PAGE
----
Sandy Beach is an appropriate place for such a memorial, as one of the goals of the Whites was to make Bantam Lake’s shoreline available to local residents.  The Whites purchased the land in the 1920s from the Wadhams family, who farmed the area.  By 1929 Sandy Beach sported 30 bathhouses as well as a concession stand and a float in the lake.  Sandy Beach was widely popular from its inception.  It hosted nearly 650 visitors on a single day in 1929, and 30,000 people utilized the beach in 1930.  The beach offered cheap entertainment to a region facing the Great Depression.

Photo courtesy of litchfield.bz

Photo courtesy of litchfield.bz

The Whites established the Sandy Beach commission in 1928, which worked with the  Foundation to manage the site.  In 1976 stewardship of the beach passed to the towns of Litchfield and Morris.  After more than 80 years, however, Sandy Beach continues to serve its original purposes of offering local residents a refuge from the summer heat.

Hidden Nearby: Camp Columbia State Park in Morris

DSC_0194This post is the third in a partnership with the Litchfield.bz website.  Litchfield.bz is posting video tours of some of the sites visited by this blog.  To see our video tour of Camp Columbia, click here:  http://www.youtube.com/watch?v=65RY3vqdJ4Q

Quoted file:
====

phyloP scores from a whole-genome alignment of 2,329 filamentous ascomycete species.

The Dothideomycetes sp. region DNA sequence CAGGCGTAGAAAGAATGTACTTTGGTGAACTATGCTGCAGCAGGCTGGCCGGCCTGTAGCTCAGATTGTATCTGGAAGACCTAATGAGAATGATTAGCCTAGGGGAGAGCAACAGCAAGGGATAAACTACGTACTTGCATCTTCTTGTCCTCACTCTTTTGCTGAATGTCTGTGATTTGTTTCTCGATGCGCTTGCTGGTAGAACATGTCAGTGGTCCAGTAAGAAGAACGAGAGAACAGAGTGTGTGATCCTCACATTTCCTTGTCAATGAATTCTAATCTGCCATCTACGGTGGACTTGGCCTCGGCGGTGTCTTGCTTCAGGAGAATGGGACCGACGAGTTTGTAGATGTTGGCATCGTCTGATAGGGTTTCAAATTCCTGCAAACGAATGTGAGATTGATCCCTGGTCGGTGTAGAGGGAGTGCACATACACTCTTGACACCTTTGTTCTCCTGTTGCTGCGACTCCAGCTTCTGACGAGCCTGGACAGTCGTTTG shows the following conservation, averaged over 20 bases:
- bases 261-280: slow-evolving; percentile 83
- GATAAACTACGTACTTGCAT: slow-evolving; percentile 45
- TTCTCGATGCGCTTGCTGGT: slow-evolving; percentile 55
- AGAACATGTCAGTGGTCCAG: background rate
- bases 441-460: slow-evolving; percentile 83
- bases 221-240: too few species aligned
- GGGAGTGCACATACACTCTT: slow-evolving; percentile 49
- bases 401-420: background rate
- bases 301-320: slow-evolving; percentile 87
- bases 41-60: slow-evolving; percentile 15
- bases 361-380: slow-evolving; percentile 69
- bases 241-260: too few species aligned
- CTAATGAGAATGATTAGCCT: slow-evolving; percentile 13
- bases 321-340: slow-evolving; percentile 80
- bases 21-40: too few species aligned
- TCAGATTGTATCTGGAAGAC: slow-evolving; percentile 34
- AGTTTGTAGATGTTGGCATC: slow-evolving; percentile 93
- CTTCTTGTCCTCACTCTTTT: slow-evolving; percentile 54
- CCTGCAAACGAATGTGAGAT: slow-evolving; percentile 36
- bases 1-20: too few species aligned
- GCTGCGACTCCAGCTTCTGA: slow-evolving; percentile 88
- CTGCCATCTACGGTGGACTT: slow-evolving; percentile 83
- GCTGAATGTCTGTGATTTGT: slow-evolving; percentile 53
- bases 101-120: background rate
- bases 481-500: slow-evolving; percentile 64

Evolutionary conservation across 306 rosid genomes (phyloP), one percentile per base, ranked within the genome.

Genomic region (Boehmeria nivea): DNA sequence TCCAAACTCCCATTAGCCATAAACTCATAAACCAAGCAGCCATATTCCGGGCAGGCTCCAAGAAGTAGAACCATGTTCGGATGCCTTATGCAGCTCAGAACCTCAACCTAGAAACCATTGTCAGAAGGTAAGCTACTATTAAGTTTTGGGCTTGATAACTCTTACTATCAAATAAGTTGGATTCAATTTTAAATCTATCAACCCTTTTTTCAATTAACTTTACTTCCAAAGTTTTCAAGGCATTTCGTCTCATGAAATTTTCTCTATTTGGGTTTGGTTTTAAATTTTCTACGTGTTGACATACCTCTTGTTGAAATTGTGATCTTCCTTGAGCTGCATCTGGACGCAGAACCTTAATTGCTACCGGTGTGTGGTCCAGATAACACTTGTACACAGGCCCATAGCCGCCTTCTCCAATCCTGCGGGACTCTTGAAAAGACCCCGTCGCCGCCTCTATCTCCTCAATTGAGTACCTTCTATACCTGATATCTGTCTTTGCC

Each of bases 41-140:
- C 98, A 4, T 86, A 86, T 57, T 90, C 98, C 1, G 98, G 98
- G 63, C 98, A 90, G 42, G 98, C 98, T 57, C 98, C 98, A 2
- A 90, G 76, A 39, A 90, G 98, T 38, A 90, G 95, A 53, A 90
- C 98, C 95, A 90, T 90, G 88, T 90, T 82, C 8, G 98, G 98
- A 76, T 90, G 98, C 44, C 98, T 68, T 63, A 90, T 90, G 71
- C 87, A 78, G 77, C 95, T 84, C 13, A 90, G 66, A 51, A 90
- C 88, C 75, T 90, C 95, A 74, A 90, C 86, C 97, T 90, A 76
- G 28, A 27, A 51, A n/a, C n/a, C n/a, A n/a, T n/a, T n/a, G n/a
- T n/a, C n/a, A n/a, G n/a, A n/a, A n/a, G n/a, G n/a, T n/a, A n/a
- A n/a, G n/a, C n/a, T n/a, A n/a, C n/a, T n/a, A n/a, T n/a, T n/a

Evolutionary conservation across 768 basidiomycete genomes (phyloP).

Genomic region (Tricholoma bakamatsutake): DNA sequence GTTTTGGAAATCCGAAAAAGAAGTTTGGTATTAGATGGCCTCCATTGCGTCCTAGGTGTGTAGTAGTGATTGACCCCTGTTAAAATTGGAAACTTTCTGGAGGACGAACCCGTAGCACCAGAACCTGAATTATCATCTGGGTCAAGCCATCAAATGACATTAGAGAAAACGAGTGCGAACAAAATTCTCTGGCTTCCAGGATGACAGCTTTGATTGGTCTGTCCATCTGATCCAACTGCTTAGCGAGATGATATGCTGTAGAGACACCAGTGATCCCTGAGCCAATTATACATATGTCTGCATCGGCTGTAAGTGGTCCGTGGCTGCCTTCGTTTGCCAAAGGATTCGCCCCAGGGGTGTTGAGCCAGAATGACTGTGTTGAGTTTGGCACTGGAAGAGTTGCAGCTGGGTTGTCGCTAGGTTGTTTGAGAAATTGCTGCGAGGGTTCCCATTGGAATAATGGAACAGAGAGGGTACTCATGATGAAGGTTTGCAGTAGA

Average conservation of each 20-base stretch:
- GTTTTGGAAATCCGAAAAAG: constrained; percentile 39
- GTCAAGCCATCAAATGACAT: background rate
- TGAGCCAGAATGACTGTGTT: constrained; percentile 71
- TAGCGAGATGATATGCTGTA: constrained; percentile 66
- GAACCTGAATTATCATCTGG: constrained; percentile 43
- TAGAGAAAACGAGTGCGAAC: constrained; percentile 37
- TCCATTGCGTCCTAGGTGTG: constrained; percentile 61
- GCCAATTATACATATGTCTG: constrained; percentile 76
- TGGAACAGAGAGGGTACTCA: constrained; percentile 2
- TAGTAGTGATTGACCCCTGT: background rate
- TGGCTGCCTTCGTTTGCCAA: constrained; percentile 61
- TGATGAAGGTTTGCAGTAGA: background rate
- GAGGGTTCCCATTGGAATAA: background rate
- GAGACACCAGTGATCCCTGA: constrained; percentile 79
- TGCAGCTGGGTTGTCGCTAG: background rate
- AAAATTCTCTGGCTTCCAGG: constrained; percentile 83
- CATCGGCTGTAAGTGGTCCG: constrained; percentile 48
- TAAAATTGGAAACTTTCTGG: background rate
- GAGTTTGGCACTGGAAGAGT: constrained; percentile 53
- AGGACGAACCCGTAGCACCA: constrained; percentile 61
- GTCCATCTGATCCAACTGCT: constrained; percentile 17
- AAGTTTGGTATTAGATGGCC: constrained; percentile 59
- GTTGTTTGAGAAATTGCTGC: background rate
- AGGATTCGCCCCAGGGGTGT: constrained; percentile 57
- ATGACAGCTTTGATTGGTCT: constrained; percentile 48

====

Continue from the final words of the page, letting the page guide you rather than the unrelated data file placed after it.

Camp Columbia State Forest stands as something as a ghost town along Route 109 in Morris.  For nearly 100 years – from 1885 to 1983 – Columbia University held engineering and surveying classes on the more than 500 acre campus, which at its peak occupied nearly one square mile from the shores of Bantam Lake to the Morris/Bethlehem town line.  Here, engineering breakthroughs such as the concrete roof that would later top Madison Square Garden were pioneered.

A 1934 aerial view of Camp Columbia.  Courtesy of the State of Connecticut.

A 1934 aerial view of Camp Columbia. Courtesy of the State of Connecticut.

Land purchases began in 1903.  Prior to this the university had rented land from Mrs. Everett Waugh.  Mrs. Waugh’s farm would become the heart of the property, which soon would feature dormitories, a YMCA building with billiards and ping pong tables, a mess hall, and an astronomical observatory.   Columbia paid $10,000 for the 1903 purchases.

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Officer candidates participating in a World War I training program held at Camp Columbia. Photo courtesy of Columbia University.